I think that Chuck Jones helped out Bill Hammer on Scs. 20 and 20A, some of the poses look like Chuck’s drawing, and the timing of the dog suspended in the air by the four little oil gushes really has that Jones look (he did the character layout for the cartoon after all).
I love the little touches that Chuck put in to sc. 22, especially that little flickering eyelid on the dog (on ones), in fearful anticipation of what the gopher will do next. Chuck liked to put down his animation of the 1930s, especially his work for Clampett, but I think it shows real talent. Chuck was a great animator!
You can really see the Iwerks style in Bill Hammer’s animation of Porky and Gabby trying to get traction on the oil gusher in 35, 36 and 37. There’s a lot of obvious dry brush on the legs and follow throughs on the arms that stand out as Iwerks hallmarks. You can see a lot of these in cartoons like “Porky’s Super Service”, which was also done at Iwerks. There are Bill Hammer artifacts in cartoons like Iwerks’s Columbia release, “The Horse On The Merry-Go-Round”. Good to see this all set down in sequence, Devon, makes you think!
Final hurrah for Gabby Goat, was it not?
Indeed it was, Bob.
A very nice post, Devon. Thanks to valuable surviving documents and today’s technology we can approach cartoon history in an ideal way. I love Stalling’s musical puns at the start with the sign…the music segues from When My Dreamboat Comes Home to With Plenty of Money and You. Also I think Billy Bletcher does a line at the start as the driver (suspect he did this line for this cartoon while recording a different role on another, a very common thing). Hodgins did this con-man voice in films and on radio at the Warner station KFWB. The gopher at the end sounds like an in-house voice but I can’t say for sure. Again, well done.
KEITH:Also I think Billy Bletcher does a line at the start as the driver (suspect he did this line for this cartoon while recording a different role on another, a very common thing).”
He does… agreed a very fine thing..gopher seems like an in-house voice like you said. Besides Blanc as Porky and Hodgins as the weasel, Blanc as the dog and Cal Howard as “final-appearing” Gabby.
Interesting how Chuck Jones is the only credited animator when he only did two scenes. According to the draft he did the character layouts, so that’s probably who gets screen credit during this time.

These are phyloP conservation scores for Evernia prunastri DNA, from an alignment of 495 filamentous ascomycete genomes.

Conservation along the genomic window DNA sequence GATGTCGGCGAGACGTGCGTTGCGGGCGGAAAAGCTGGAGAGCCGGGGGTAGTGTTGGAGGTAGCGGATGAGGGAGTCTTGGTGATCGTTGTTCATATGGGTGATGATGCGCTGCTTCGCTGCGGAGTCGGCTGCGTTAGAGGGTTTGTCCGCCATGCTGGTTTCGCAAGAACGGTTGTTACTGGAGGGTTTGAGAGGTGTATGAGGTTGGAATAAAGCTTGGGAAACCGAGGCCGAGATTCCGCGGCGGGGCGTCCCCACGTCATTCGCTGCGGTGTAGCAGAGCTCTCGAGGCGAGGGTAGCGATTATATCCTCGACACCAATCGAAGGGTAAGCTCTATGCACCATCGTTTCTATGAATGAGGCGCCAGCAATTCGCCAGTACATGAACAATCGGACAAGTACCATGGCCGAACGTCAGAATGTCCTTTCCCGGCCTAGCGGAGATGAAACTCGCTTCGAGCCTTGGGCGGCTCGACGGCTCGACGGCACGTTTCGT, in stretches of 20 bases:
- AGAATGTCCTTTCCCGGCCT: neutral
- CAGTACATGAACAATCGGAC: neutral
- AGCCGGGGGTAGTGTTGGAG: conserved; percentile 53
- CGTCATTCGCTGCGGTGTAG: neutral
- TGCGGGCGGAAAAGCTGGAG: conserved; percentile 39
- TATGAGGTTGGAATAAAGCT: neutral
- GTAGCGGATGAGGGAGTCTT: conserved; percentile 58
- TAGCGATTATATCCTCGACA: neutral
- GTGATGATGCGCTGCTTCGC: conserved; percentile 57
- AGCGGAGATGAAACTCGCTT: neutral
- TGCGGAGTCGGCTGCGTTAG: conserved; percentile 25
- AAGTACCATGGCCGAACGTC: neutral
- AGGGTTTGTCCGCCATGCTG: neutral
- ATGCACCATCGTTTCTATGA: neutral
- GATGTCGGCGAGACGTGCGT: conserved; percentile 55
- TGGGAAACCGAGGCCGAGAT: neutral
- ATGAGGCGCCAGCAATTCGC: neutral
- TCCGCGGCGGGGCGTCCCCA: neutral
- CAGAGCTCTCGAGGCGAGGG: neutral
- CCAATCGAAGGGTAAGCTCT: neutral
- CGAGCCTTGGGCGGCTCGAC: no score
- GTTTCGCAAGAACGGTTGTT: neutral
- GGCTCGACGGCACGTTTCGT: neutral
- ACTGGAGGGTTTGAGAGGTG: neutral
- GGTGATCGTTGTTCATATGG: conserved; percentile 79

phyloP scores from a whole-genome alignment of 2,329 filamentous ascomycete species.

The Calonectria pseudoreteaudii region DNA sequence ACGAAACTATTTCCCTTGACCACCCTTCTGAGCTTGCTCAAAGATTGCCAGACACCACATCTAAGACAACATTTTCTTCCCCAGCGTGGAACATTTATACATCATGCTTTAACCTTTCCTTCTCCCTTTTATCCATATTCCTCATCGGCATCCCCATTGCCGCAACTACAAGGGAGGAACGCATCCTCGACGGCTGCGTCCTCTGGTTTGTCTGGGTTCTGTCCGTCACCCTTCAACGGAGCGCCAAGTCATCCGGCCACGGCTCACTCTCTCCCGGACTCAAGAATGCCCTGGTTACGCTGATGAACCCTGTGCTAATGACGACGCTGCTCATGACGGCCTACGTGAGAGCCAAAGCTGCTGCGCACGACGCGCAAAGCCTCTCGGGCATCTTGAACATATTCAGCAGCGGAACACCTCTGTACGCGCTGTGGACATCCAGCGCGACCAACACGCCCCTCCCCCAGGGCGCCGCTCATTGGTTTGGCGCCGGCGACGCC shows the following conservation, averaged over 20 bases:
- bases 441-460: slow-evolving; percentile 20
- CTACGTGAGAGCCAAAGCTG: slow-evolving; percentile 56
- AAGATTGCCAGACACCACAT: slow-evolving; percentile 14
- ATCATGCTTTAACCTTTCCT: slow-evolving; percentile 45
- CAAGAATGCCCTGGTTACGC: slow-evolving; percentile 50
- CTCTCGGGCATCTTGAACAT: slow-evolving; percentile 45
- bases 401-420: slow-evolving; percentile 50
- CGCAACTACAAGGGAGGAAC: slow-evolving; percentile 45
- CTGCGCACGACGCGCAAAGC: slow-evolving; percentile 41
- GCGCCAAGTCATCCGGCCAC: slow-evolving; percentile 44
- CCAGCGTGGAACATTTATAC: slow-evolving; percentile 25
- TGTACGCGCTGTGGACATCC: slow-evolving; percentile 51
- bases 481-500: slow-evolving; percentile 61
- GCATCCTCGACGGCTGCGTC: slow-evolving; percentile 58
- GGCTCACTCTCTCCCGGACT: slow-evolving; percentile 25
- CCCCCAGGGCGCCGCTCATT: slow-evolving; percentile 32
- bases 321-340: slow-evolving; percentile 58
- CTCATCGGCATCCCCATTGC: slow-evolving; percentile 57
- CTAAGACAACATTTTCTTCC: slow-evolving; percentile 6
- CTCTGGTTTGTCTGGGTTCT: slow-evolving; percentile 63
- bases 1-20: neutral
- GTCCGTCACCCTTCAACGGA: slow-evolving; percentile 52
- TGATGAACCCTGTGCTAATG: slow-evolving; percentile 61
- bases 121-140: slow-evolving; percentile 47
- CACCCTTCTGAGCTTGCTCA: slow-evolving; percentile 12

This was one of five cartoons where Chuck Jones got sole animator credit for Bob Clampett, although historians have debated exactly what Chuck’s role was. On Clampett’s next six cartoons there were two animators credited, but while the second position “rotated” between the other animators in the unit, Chuck was always one of the two credited, suggesting that he still had a higher position than the others, even if it wasn’t as high as it was when he got solo credit. Then Frank Tashlin left the studio, Chuck was made director in his place, and the rest is history!
Although Chuck only animates two scenes on this cartoon, notice that he was given sole responsibility for the gopher.
When Jones said he and Clampett were to be ‘co-directors’ you can kind of see it in this cartoon, which is almost two separate stories that only come together at the end. Jones and Bill Hammer’s work is pretty much a try-out for Chuck’s series of “Two Curious Dogs” cartoons that would debut right after he took over Tashlin’s unit, while the other animators under Clampett focus on what are supposed to be the main characters, and fall far more under Bob’s sensibilities (you almost wonder why he didn’t bring the jackhammer-in-the-pants gag back around in the 1940s, when his unit and the studio’s level of draftsmanship was far more advanced).
Thanks for posting these things, Devon — I think they’re terrific. For what it’s worth: there was some speculation earlier about what happened to Jerry Hathcock. I have him being hired at the Disney studio in February 1940. I don’t know how long he stayed there, but throughout the 1940s, at least, he seems to have worked exclusively as an effects animator.
One of those cartoons I used to see a lot as a kid. Thanks for the breakdown again, Devon!
That mysterious “Gordon”, do you suppose that he’s an assistant animator that was given a chance to animate in this short? Seeing that he only did one scene.
The only Gordon I can think of is George Gordon, but he was at MGM at the time this was made.
What a terrific fun cartoon — never seen this one before so it’s a real treat!
“Tom”‘s only credits are sharing scenes with Norm McCabe. Was he maybe McCabe’s assistant?